"Get the fuck out before I call the fuckin cops on your ass.”  I shoulted at him angrily. The darkness and anger owned me, I turned away the last light that saw something in my eyes. He stood there saying nothing and not moving. “Suit yourself asshole. I’m calling the cops.” With that, I turned and as I did I heard the bloodcurdling cry from his lips as he charged across the street, “Paaaaaaaat!” and I saw the glimmer of a blade shine in the streetlight as he ran towards me. In a second my cigarette fell from my mouth as I let go of my supper and my drink and swung my backpack across his face. I could see that his eyes were somewhere else and the hit did not register one bit. His hit, however, registered fully in me as he shoved me against a brick wall. I felt my back scream as the air left my lungs. This was gonna be a fight for the record books, I thought as I drove my knee into his groin and shoved my forehead into the bridge of his nose that exploded in blood. Again the wild eyes did not register the pain of a broken nose or a knee into his testicles. I, however, felt my head slam against the brick wall and my neck muscles stretch in an angle that was going to hurt when the rush of adrenaline wore off.

His knife made its first attempt at my midsection and I twisted away from the clumsy lunge and got a few feet between me and him. It did not last long as I felt his hand slam me against the wall and a thumb pressed against my throat making it impossible for me to breath. With the other hand the knife came up again and my calm anger was gone and fear took over as I swept my arm across his elbow loosening up the grip enough for me to duck as the knife came across the air. I knew this was going nowhere and I started to flee. I turned my back on him to sprint and felt a foot crush into the back of my knee causing me to stumble. Fear turned to rage as I spun and punched him in the throat and the solar plexus and the face rapidly and with everything I had. Nothing. His knife wielding forearm pushed against my chest as I felt my back hit the brick again. I felt my legs bucking as the constant lack of oxygen caught up with me and weaken me. I stared into the wild eyes as his free hand hit me in the stomach again and again. I tried to turn but that just earned me kidney punches. If I lived through this I was going to piss blood for days, I knew it. I also knew I was going to die as he gave me one more pinning thrust against the cold hard brick and started to slice the knife across my throat.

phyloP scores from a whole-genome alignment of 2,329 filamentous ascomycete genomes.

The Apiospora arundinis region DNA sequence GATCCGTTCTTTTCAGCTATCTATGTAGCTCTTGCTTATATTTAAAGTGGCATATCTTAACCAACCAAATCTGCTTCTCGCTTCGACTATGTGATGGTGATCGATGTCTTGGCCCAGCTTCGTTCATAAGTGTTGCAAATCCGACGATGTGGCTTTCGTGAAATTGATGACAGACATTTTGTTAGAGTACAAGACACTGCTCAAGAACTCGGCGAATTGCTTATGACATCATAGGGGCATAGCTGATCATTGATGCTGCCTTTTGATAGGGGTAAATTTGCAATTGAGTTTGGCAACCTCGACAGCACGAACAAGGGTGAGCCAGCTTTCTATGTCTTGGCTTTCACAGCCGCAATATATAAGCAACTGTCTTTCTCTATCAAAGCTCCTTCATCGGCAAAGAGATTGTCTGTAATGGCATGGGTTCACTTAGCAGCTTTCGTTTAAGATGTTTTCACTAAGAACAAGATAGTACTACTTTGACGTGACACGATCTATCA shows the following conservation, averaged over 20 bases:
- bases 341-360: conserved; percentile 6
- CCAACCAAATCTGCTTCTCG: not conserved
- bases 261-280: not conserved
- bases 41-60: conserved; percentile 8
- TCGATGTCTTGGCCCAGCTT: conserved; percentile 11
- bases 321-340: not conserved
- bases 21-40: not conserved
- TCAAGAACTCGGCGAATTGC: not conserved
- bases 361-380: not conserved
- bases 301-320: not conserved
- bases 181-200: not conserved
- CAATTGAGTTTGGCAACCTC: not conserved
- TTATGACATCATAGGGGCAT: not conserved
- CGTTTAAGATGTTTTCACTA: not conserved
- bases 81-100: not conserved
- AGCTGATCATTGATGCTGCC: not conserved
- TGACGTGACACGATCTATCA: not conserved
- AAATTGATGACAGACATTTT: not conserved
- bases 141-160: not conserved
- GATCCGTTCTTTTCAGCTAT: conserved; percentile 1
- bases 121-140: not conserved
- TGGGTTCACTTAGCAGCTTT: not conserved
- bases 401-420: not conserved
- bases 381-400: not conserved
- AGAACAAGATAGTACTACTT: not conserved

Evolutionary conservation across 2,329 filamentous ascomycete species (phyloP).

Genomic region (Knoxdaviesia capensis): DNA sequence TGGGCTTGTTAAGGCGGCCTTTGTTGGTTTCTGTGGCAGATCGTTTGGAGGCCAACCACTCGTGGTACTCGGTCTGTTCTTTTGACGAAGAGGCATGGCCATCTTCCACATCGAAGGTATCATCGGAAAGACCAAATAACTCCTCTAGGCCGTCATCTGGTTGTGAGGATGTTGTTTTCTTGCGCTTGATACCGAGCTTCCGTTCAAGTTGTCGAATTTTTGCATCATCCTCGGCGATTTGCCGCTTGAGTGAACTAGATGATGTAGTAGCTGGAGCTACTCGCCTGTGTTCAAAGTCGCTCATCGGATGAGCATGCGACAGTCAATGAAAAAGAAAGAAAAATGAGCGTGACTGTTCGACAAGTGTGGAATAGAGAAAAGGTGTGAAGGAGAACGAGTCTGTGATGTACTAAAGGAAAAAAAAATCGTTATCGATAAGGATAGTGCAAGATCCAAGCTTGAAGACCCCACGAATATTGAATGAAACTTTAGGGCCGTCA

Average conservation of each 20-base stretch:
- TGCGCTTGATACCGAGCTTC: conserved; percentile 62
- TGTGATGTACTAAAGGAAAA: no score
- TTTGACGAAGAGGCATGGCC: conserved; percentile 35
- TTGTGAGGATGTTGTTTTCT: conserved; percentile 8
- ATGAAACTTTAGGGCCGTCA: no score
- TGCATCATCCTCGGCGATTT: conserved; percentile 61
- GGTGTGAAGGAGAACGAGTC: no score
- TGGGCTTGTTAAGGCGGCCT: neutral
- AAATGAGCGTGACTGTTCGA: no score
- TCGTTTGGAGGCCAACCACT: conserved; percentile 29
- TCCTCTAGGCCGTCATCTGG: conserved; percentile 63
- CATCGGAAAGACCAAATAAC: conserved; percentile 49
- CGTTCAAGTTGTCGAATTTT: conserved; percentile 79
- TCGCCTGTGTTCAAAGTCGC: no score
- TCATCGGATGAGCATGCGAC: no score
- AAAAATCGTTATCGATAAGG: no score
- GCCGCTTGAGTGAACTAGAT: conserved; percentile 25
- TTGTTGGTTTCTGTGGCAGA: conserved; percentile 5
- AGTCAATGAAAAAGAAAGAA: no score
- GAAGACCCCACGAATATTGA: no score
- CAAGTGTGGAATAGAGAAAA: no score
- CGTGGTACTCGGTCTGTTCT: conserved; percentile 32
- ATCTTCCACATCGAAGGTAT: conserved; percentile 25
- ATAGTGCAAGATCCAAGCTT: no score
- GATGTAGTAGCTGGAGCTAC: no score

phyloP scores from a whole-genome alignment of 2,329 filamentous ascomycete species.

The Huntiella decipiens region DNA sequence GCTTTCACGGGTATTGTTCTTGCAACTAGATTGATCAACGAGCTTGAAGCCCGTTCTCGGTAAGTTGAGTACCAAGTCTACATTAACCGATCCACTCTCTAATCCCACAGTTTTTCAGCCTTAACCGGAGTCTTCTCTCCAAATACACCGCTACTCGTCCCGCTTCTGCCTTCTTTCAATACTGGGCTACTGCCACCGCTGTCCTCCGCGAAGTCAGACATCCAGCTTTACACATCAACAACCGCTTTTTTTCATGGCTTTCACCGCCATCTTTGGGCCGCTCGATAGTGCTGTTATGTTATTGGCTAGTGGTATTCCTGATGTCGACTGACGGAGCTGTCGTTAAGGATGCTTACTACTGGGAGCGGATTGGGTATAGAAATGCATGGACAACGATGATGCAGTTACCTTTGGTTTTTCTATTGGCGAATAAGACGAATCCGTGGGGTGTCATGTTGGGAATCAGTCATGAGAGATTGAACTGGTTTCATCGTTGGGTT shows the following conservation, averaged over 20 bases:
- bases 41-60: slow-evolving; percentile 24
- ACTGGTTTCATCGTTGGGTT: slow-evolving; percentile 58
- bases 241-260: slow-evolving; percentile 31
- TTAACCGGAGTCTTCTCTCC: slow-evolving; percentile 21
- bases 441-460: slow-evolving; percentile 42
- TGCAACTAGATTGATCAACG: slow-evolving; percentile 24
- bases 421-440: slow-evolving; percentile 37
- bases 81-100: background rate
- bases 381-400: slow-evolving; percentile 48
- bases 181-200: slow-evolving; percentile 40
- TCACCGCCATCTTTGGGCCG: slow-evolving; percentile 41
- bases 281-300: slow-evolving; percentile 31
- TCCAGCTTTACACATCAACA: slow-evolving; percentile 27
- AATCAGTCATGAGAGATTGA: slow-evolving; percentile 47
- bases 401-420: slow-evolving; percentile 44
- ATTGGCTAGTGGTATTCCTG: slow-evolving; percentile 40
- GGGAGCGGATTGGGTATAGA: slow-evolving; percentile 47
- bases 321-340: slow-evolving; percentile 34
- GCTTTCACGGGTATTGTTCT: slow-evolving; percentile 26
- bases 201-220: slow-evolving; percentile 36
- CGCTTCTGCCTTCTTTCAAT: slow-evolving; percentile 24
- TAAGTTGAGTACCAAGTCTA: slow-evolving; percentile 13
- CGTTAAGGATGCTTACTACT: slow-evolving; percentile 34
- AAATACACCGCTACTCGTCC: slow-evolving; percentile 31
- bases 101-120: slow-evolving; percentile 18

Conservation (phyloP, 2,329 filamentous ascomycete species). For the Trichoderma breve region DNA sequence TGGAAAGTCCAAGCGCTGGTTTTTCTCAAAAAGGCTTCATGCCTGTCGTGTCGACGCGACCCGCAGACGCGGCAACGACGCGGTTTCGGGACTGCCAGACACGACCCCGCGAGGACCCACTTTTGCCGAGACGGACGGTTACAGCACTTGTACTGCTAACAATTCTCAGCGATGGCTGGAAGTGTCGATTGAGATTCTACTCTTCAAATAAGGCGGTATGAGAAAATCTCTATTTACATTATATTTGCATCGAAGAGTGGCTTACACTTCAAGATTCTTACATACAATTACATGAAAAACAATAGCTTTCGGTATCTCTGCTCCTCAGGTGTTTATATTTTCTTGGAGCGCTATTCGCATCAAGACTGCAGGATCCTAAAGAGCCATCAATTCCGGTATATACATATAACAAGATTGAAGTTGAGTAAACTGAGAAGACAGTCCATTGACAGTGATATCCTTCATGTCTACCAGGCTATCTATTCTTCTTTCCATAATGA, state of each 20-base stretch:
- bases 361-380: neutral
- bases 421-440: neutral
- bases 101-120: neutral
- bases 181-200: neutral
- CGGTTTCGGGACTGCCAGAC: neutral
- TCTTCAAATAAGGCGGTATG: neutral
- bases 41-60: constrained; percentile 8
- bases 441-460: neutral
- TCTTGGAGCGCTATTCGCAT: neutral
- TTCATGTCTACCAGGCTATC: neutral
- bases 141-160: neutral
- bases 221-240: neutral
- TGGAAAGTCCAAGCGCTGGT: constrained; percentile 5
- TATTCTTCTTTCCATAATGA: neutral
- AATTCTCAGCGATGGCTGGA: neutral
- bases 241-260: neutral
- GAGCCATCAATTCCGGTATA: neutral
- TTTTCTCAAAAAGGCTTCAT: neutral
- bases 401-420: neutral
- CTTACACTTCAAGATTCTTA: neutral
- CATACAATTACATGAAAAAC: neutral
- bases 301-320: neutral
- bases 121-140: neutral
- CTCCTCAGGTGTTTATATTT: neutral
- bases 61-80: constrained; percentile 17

I was honestly not sure how I did it, but I twisted my head at the last moment. He missed me. He released me, knife still in his hand. I thought I heard sirens in the background and there was a ringing in my ears. Why did he stop? Why did it look like part of his knife’s blade was missing and why was there blood on his hand? I felt the sticky warm liquid of my life pour down the side of my neck and down my shirt. That was a lot of blood, I felt dizzy. They say your life flashes in front of your eyes in the moment of death. I did not see my life. I saw dark hair and brown eyes staring across from me at a coffee shop scared of the darkness she saw begging me to come back to light. I remembered every word and every contour of her face from that day. I never told her what being seen meant to me. I never told her how truly breathtaking it was to see and be seen. To accept and be accepted. She was interwoven into the fabric of my life and I never said the words or given the proper gratitude. The warmest part of a cold life. My dearest friend. Warm. The blood was warm. I felt warm all over and saliva flowed in my mouth as tunnel vision closed in on me and as I succumbed to the abyss I silently said...I’m sorry...knowing I was about to die and the words would never be heard.

I did not die. I got yet another scar on my body added to the collection.

I was recently told my eyes were sad. I do not want them to be sad. Running will just kill me.

I no longer run from those who see me. I run towards them and I listen to what they see in my eyes. It can save your life and maybe bring light and wonder to the eyes.

See and be seen.